Canadian individuals and business must sometimes resort to borrowing money regardless of the interest rates.
In this article, we’re going to look at the debt-to-equity ratio. The debt-to-equity ratio is a measurement and an important financial ratio to be familiar with. We’ll look at the formula, what it measures, and who it’s useful for. Learn the difference between a debt-to-equity ratio vs. a gearing ratio and how to calculate a company’s debt-to-equity ratio.
Debt to Equity Ratio Explained
What does it measure? Who is it useful for?
The debt-to-equity ratio (also known as the debt-to-total-assets ratio) is useful when evaluating a business’s financial leverage. It’s an important measure in corporate finance. First, it considers how much a company is financing its day-to-day operations through borrowed funds (debt) versus wholly-owned funds (equity). It spells out how much total equity shareholders could be used to cover the business’s debt should the company hit a rough patch.
The debt to equity ratio is useful for personal finances, too. It is similar to a debt-to-income ratio. The debt-to-equity ratio measures how much debt you’re carrying and how creditworthy you are to a lender. The debt to equity ratio is most commonly used with mortgages. It looks at how much debt you’re carrying versus how much equity you have in your home.
Debt to Equity in Personal Finance
Debt to equity from a personal finance perspective is best to leverage in your home. If you have too much debt obligation, then you can adjust your debt-to-equity ratio by buying a less expensive home. Or, you can save more aggressively to come up with a larger down payment. If you put less than 20 percent down on your primary residence, then you must purchase mortgage default insurance. It protects the lender in the event that you have difficulties repaying your mortgage.
You can calculate a company’s debt-to-equity ratio by dividing its total liabilities by the shareholder’s equity. If you don’t know these figures, then you can find them out by looking them up. They are in the company’s balance sheet on the company’s financial statements. Similarly, you can calculate your own personal debt-to-equity ratio. To do so divide your total outstanding personal debts by your total personal equity.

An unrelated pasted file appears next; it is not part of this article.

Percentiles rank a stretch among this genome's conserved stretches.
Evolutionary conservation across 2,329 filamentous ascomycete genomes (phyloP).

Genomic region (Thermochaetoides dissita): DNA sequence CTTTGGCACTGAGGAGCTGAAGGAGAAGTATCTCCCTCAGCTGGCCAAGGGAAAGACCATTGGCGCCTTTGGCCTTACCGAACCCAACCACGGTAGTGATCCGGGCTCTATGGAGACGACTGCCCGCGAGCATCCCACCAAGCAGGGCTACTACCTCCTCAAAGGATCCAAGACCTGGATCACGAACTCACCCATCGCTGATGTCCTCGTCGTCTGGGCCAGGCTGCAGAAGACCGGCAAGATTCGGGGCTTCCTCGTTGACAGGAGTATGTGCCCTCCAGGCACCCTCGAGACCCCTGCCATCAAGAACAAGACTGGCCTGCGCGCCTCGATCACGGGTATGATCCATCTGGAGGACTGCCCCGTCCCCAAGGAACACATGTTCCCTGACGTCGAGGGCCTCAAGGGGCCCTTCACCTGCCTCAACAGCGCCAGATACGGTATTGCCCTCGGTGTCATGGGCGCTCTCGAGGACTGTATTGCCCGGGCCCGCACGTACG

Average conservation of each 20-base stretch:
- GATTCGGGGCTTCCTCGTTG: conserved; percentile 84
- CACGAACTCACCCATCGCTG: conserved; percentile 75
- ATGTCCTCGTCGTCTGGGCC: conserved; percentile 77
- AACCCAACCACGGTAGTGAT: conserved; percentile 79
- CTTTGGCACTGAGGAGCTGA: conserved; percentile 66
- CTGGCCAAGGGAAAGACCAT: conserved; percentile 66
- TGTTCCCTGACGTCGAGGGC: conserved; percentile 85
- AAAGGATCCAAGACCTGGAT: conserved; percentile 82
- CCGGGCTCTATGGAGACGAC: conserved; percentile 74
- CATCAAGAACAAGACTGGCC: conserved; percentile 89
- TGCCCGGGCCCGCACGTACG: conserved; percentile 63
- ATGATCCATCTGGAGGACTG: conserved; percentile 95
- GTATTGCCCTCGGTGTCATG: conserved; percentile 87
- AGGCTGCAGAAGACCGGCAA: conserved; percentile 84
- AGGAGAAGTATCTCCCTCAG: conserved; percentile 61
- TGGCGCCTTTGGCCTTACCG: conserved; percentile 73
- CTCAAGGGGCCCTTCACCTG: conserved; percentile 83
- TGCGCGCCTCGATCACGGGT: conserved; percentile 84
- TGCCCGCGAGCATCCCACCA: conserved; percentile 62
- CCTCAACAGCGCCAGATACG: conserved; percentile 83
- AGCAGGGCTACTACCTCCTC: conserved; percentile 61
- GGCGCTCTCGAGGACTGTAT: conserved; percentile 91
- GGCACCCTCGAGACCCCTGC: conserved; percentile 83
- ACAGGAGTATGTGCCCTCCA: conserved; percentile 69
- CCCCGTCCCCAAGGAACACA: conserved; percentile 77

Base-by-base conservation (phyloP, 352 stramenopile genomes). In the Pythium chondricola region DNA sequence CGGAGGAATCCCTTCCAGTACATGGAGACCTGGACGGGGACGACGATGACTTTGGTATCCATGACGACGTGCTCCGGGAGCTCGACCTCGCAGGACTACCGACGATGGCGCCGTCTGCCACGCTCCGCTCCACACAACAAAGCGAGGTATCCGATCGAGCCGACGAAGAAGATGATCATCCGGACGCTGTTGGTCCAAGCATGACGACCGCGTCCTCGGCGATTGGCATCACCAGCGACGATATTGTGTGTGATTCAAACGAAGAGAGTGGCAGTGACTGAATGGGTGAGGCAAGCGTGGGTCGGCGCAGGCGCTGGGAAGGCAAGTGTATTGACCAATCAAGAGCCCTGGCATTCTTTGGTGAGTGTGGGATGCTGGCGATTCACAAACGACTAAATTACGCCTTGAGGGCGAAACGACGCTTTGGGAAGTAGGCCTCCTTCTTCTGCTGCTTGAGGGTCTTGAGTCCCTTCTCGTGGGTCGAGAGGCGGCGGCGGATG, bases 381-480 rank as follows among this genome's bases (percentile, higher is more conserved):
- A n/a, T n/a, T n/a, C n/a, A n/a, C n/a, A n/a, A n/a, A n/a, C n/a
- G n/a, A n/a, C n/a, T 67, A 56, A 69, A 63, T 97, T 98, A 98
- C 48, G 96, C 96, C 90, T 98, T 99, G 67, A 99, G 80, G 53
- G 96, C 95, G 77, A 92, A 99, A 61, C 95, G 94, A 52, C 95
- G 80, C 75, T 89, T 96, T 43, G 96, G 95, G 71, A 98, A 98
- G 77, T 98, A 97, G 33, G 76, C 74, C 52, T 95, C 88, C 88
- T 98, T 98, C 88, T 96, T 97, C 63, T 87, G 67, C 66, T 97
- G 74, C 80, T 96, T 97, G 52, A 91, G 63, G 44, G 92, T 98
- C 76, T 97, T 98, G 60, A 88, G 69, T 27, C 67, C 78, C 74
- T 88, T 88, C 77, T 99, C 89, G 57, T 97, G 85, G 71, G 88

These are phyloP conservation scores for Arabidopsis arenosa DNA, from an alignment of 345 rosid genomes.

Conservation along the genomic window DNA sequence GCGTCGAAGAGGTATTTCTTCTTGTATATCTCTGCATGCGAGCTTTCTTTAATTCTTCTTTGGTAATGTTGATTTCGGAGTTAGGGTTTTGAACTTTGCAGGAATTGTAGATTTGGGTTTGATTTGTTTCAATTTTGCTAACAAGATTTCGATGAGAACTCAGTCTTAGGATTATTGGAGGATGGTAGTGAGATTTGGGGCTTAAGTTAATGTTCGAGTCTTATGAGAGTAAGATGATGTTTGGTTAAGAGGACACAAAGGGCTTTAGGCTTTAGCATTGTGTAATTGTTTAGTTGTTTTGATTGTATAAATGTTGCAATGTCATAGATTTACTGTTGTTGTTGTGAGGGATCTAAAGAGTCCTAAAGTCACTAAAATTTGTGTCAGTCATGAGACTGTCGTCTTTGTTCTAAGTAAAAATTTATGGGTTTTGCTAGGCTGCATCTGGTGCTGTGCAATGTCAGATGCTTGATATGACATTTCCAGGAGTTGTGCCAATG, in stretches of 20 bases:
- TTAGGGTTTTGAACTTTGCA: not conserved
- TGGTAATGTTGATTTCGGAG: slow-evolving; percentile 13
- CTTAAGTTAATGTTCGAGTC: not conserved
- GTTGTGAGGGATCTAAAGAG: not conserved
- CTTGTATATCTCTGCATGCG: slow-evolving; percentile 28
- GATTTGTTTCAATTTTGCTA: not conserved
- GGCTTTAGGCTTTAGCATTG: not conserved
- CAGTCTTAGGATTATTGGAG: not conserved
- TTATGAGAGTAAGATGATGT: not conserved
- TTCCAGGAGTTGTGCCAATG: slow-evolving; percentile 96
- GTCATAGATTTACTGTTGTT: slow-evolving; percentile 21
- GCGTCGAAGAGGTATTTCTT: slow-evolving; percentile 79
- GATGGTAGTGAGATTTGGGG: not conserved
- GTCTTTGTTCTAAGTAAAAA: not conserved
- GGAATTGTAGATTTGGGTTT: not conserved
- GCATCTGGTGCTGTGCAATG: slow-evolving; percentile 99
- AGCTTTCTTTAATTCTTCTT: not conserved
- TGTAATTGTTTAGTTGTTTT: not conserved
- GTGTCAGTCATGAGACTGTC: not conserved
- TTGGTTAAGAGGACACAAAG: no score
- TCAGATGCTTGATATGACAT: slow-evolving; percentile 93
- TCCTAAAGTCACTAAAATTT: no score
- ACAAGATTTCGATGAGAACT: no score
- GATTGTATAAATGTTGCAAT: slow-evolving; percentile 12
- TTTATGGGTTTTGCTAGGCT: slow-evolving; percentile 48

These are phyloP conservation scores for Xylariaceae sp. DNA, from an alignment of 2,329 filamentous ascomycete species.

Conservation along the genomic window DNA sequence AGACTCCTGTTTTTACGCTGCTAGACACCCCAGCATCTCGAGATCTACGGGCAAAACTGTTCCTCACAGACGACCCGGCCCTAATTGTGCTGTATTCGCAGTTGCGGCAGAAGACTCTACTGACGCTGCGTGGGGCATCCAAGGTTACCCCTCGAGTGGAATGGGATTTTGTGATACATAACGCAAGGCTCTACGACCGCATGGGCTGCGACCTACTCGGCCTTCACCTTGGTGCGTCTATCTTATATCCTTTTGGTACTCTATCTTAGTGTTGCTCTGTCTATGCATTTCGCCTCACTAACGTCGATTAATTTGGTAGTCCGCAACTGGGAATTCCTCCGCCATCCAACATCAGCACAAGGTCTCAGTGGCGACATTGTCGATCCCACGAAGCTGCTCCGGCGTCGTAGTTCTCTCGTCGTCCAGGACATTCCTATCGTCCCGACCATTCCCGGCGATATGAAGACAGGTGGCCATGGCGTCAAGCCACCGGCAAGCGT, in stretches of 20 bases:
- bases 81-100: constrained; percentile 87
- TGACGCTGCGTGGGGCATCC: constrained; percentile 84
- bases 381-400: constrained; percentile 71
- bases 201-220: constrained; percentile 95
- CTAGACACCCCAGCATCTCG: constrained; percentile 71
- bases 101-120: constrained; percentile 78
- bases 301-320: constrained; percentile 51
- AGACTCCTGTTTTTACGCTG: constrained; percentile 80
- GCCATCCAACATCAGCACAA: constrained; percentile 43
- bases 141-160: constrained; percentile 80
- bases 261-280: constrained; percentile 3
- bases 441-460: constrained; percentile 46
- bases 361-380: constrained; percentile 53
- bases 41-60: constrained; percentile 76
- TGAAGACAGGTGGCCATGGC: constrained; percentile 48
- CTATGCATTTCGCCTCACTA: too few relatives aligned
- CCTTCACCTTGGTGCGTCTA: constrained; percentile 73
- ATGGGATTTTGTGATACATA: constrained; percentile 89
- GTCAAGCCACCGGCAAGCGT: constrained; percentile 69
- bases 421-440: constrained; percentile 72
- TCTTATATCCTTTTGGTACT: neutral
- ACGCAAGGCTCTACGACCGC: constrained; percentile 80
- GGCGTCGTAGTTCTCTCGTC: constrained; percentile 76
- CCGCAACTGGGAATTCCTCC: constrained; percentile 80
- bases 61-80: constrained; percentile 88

Difference between D/E ratio and gearing ratio
It’s easy to use debt-to-equity ratio and gearing ratios interchangeably. However, there are actually some key differences to be aware of.
A company’s gearing ratio refers to a broad category of financial ratios, which includes the debt-to-equity ratio. The term “gearing” means financial leverage. Gearing ratios look at leverage more closely than other financial ratios. It’s widely believed that some leverage in a business is good, while too much leverage isn’t.
It’s important to recognize that gearing is different from leverage. Leverage refers to how much debt a company takes on for the purposes of investing. The objective is to achieve a higher rate of return. Meanwhile, gearing usually refers to how much equity a company has versus how much it’s borrowed.
How to Calculate Personal Debt to Equity Ratio
To better understand how the debt-to-equity ratio works, let’s try to run through an example together.
Let’s say ABC Company has total outstanding debts of $10 million and total shareholder equity of $8 million. In this case, ABC Company’s debt to equity ratio would be 1.25 ($10 million debt divided by $8 million equity). Whether 1.25 is good largely depends on the industry in which the company operates. If you’re in a capital intensive industry, then 1.25 may be considered a low debt to equity ratio. But if other companies don’t have much debt, 1.25 might be high. For that reason, it’s important to compare a company’s debt to equity ratio. Similar to a company, you can calculate your own personal debt-to-equity ratio the same way.
Debt to Income Ratio
You’ll often hear about the debt-to-income ratio when you applying for a mortgage or you’re making a budget. But, do you truly understand what it means?
The debt-to-income ratio looks at your gross (before tax) income versus your debt, firstly. Secondly, lenders use this ratio to consider your likelihood of paying back debt.
To determine your debt-to-income ratio, tally up all your outstanding debt. This will include your mortgage, credit card debt, car loan, student debt, line of credit, etc. Then divide it by your before-tax annual income amount. The industry recommends you keep your debt to income ratio below 36 per cent. Although home prices are skyrocketing in many Canadian cities, it’s ok if your debt to income ratio is higher, as long as you have a game plan to lower it over time. You can lower it over time by boosting your income and/or paying down your debt.
Calculate Financial Liability
Your debt-to-income ratio comes in handy for another debt ratio mortgage lenders like to use: the debt service ratio. A lender can evaluate your debt service ratio in a couple of ways. The first is a gross debt service ratio and the second is a total debt service ratio. These ratios determine the maximum amount of mortgage funds you’ll qualify for.
The gross debt service ratio looks at the real-estate maintenance costs versus your gross income. It includes your mortgage payments, property taxes, heating expenses, and 50 percent of your maintenance fees. It’s used by lenders to see how much of your income would go towards a specific property. Lenders typically want the gross debt service ratio to fall below 32 percent.
The second debt service ratio, the total debt service ratio, also factors in any other debt you might have, such as student debt, line of credit, credit card debt and car payments. Lenders typically want you to have a total debt service ratio below 40 percent.
If you’re concerned your debt ratios may be too high, reach out to our offices today. We’d be happy to work with you to help get your debt ratios in line.